This article from The Chronicle of Higher Education

Wednesday, October 3, 2001


NSF Awards Grants to Assess Damage at Terrorist-Attack Sites






  The National Science Foundation awarded eight grants on Monday

  for researchers to collect data on structural engineering and

  damage assessment while debris is being removed from the

  terrorist attack sites in New York and Washington.


  The data will be used in engineering studies to help improve

  the structural integrity of buildings and other infrastructure

  during explosions, fires, and other hazards.


  A list of the recipients, their research, and grant amounts:


1. Abolhassan Astaneh-Asl, of the University of California at

Berkeley, will collect data on the mechanical and structural

properties of the World Trade Center towers; $15,000.



2. David Bloomquist, of the University of Florida, will lead a

  team using a land-based laser system to produce 3-D "maps" of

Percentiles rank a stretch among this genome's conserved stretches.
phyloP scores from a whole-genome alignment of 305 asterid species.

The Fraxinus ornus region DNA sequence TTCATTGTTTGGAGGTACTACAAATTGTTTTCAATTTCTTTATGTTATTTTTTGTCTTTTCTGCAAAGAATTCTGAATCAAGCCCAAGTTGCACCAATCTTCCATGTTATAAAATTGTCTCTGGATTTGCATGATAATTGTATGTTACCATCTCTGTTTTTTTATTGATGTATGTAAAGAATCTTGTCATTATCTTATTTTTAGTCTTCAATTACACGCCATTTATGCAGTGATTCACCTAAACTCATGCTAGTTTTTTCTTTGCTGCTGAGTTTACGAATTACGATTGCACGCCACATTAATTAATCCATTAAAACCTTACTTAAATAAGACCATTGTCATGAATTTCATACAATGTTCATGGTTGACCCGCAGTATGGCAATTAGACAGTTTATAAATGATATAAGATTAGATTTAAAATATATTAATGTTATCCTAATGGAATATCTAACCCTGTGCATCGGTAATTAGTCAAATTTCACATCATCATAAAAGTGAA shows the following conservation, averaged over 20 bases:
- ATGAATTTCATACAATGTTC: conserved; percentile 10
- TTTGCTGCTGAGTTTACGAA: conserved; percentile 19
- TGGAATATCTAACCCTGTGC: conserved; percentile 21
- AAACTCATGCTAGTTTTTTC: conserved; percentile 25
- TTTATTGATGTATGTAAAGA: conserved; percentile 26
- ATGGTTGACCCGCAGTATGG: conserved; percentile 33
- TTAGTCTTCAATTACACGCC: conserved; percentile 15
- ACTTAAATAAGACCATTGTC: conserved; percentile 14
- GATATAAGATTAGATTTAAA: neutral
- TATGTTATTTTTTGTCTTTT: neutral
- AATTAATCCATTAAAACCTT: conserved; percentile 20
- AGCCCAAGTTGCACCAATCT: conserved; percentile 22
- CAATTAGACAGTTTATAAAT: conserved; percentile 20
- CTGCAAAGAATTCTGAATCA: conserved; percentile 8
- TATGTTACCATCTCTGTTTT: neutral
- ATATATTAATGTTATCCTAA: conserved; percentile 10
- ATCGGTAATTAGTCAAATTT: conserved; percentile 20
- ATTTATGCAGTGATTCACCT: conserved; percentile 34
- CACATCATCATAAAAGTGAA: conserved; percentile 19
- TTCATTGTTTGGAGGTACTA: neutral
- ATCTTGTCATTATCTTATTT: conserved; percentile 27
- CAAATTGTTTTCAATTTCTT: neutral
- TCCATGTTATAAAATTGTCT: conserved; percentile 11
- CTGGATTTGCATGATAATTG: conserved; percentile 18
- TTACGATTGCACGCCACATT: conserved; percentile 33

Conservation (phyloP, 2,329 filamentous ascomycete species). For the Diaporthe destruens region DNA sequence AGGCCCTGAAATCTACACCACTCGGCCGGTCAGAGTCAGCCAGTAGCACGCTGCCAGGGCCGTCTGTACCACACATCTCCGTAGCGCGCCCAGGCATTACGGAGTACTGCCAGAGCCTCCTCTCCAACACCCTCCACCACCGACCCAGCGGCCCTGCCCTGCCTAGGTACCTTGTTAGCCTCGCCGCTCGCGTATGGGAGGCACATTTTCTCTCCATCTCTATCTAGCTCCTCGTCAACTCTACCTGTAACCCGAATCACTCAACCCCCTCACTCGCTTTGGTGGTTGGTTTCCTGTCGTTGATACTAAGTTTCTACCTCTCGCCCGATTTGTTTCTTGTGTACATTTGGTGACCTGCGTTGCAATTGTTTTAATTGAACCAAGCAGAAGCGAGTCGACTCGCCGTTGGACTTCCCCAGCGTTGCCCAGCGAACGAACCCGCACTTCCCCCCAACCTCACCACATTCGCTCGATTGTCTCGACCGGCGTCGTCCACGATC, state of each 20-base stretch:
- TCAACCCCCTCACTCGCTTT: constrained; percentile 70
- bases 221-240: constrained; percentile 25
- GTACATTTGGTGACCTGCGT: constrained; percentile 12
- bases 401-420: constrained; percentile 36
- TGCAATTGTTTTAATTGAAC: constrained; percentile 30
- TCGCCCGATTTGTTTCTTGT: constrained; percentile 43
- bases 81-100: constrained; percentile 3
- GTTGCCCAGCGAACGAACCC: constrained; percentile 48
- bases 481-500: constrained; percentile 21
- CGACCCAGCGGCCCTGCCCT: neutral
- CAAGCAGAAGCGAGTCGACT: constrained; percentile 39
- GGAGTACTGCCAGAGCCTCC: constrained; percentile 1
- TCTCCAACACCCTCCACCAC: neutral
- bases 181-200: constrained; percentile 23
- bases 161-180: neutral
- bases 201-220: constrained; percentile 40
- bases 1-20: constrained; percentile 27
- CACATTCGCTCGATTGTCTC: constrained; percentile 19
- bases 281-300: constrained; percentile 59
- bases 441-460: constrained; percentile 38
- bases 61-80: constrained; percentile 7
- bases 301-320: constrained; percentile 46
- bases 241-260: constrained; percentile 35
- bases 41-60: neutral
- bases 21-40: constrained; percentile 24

the interior and exterior of damaged buildings at the attack

  sites; $45,000.



3.  J. David Frost, of the Georgia Institute of Technology, will

  collect data on structural damage at the World Trade Center;




4.  John Harrald, of George Washington University, will study the

  coordinating and communications of emergency, medical, and

  law-enforcement personnel; $25,000.



5.  George Lee, of the State University of New York at Buffalo,

  will work with other researchers to assess the damage to

  buildings surrounding the World Trade Center and to study the

  response of hospitals and other emergency services; $100,000.



6.  Dennis Mileti, of the University of Colorado at Boulder, will

  coordinate the travel of quick-response teams from the Natural

  Hazards Research Application and Information Center, in

  Boulder; $10,000.



7.  Frederick W. Mowrer, of the University of Maryland at College

  Park, will study the performance of fire-protection materials

  and systems during the collapse of the World Trade Center

  towers; $15,000.



  William A. Wallace, of the Rensselaer Polytechnic Institute,

  will lead a team studying infrastructure interdependence, such

  as how the loss of electricity affects control systems;